Friday, August 6, 2010

Defending My Petty Little Blogosphere


Blogging is good, Blogging is democratic, Blogging is the debate of ideas and an avenue for self expression. Some may find bloggers desire to write offensive, and that is fine. I’d like to turn their attention to their computers ‘Shutdown’ setting.

If one doesn’t like what my blog or any particular message board they stumble across says, then by all means, don’t participate. Because it is the ability to participate in the debate is what makes the blogosphere democratic and unique.

Blogging, is my right. If I or any other member of the blogosphere decides to express our own opinion, then that should be lauded (I laud myself all the time). It is when one represses the rights of individuals that one spreads terrorism.



There is nothing more important to a society straining to attain a health democracy than diversity of thought and multiple platforms of expression, unless one advocates a ‘controlled democracy’ (read totalitarian society; we’ve tried that, it doesn’t work).

If one finds it acceptable to restrict what people think into their own personal realm of accepted views, then perhaps they prefer the days preceding the internet. However, in this time and age, short of banning the internet, one had better accept the notion that one can’t restrict writers from expressing themselves, in the blogosphere or otherwise.


Here are the primary criticisms of the blogosphere

A: Bloggers are far too young to write intelligibly

It's my generation that taught the um… ‘experienced’ (by experienced I mean Older) generation of writers how to use their fancy 'laat-top' to bang out their artfully crafted pieces, check their gmail and make their own fan pages on book-face (in the vain hope that the government would ban them).



With no offense intended on Pakistan’s glorious veteran truth speaking establishment, I doth do protest (as is my right; I checked). As old as some of these distinguished experienced journalists may be, I imagine that back in the 1800’s some were still in the pinnacle of their youth and attempting to learn their trade, becoming great at journalism or any other field requires time, patience and accountability and most of all, a platform.

Being old doesn't give one a patent on being able to write any more than my chaiwalla is a banker.

B: That Bloggers know nothing, and that only experienced Journalists hold the elixir of truth in their soft hands, hence ought to have the exclusive privilege to spread their message

Ideas matter, and if we’d like to live in a society with actual freedoms, we have to shy away from debating in fear. It is the ideas that pulsate on the blogosphere that reflect what people are thinking.

News will be news, one cycle after another. Journalists will always remain relevant, but it is the response to news items that adds to the realm of debate even more crucially than the original news pieces themselves.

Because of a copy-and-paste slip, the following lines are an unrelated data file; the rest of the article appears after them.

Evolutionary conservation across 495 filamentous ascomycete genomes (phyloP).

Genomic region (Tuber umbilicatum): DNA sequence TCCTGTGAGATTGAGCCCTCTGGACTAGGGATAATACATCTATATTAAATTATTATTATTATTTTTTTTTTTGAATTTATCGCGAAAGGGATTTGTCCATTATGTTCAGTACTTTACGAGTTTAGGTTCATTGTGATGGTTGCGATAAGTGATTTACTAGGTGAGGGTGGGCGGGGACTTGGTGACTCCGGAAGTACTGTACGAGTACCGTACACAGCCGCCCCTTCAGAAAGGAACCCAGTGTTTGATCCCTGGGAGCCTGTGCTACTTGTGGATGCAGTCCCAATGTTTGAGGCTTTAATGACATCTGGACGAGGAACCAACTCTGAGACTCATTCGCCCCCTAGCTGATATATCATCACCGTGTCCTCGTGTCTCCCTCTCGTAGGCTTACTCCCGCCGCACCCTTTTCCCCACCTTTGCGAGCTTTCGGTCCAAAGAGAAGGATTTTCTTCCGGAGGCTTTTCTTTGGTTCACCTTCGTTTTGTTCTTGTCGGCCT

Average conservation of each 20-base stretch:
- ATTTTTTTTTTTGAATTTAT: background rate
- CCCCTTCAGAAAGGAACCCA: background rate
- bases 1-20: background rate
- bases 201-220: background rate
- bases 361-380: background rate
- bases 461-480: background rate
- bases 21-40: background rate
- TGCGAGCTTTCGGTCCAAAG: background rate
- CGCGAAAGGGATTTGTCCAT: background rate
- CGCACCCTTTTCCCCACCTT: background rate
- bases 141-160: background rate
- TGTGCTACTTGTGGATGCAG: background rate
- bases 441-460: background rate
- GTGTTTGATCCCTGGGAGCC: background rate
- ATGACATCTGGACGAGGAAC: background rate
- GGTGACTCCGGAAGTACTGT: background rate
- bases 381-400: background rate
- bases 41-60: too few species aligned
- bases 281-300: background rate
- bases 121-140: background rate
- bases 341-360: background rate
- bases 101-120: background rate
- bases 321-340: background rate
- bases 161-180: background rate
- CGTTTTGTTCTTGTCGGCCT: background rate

As terrific as the news that emanates from this country of ours, the response is what really matters. If the Hindu community is viciously attacked by fanatics, do we raise our voices or mutter something about ‘them finally accepting Islam’.

C: Bloggers actually care what others think.

We don’t, my own personal writing and thinking fetish aside it may be pertinent to note we all shall pass from the earth at some point, if our legacy is to be our deeds, our ideas fall in that category.



Long after we are gone, our ideas will live on, and does it really matter if one doesn’t like it?

Well, they can write a blog about it.

A version of this piece was published in the Tribune

9 comments:

Mackers said...

Nice. I tried to comment on the article you had published on the Dawn website, but sadly those bastards want no part of me. Something to do with me once (yes only once) using a phrase - which wasn't exactly kosher - in a comment, in response to another which was particularly irksome. How do I get maafi from those grudge-holding tightarses (other than not calling them tightarses; I tried that)

Alpha Za said...

@ Mackers: Haha, glad you enjoyed it. In terms of forgiveness, I have no idea. Or send them a crate of methai. It's Pakistan, bribery has a high probability of success.

SaJ said...

Great writing :D
Laughed all the way to the end. :D:D:D
Why is there a "hungry" label? ;)

Alpha Za said...

@ SaJ: Thanks for the comment, Glad you enjoyed it.

I was really hungry when I wrote it. I always honor my hunger. Usually with food, but I didn't have time for lunch yesterday.

Mackers said...

All right, will try that. Will package some Sindhri mangoes, with the mithai. They seem like the gluttonous sort.

Alpha Za said...

@ Mackers. Worth a shot. God Speed.

Alec Lindsay said...

I guess much of this applies to your home market. Blogging in my neck of the woods is so rampant that criticism has given way to resigned acceptance. Anyway many of the 'veteran writing establishment' likes to adopt a pitying cynical attitude to young bloggers. They affect to think electronic communication a flash in the pan, a here today gone tomorrow sort of activity. In reality they and their accustomed stages - the journals, newspapers, and radio (not tv which is relentlessly trivial) - are sinking unnoticed under a tidal wave of electronic publishing. Love, Alec

Leena Khawaja said...

Haha, interesting piece,everyone is entitled to their opinion. Some are too lazy to write it but quick to contradict and criticize. Live and let live!

Alpha Za said...

@ Alec: Thanks for the comment, I guess we know things that we cannot change. As for the pitying cynical attitude to young bloggers, I hope these veteran writers have unemployment insurance.

@ Leena: Thanks for the comment Leena, making the effort does matter! That said, it's easier to tear something down, rather than build it up.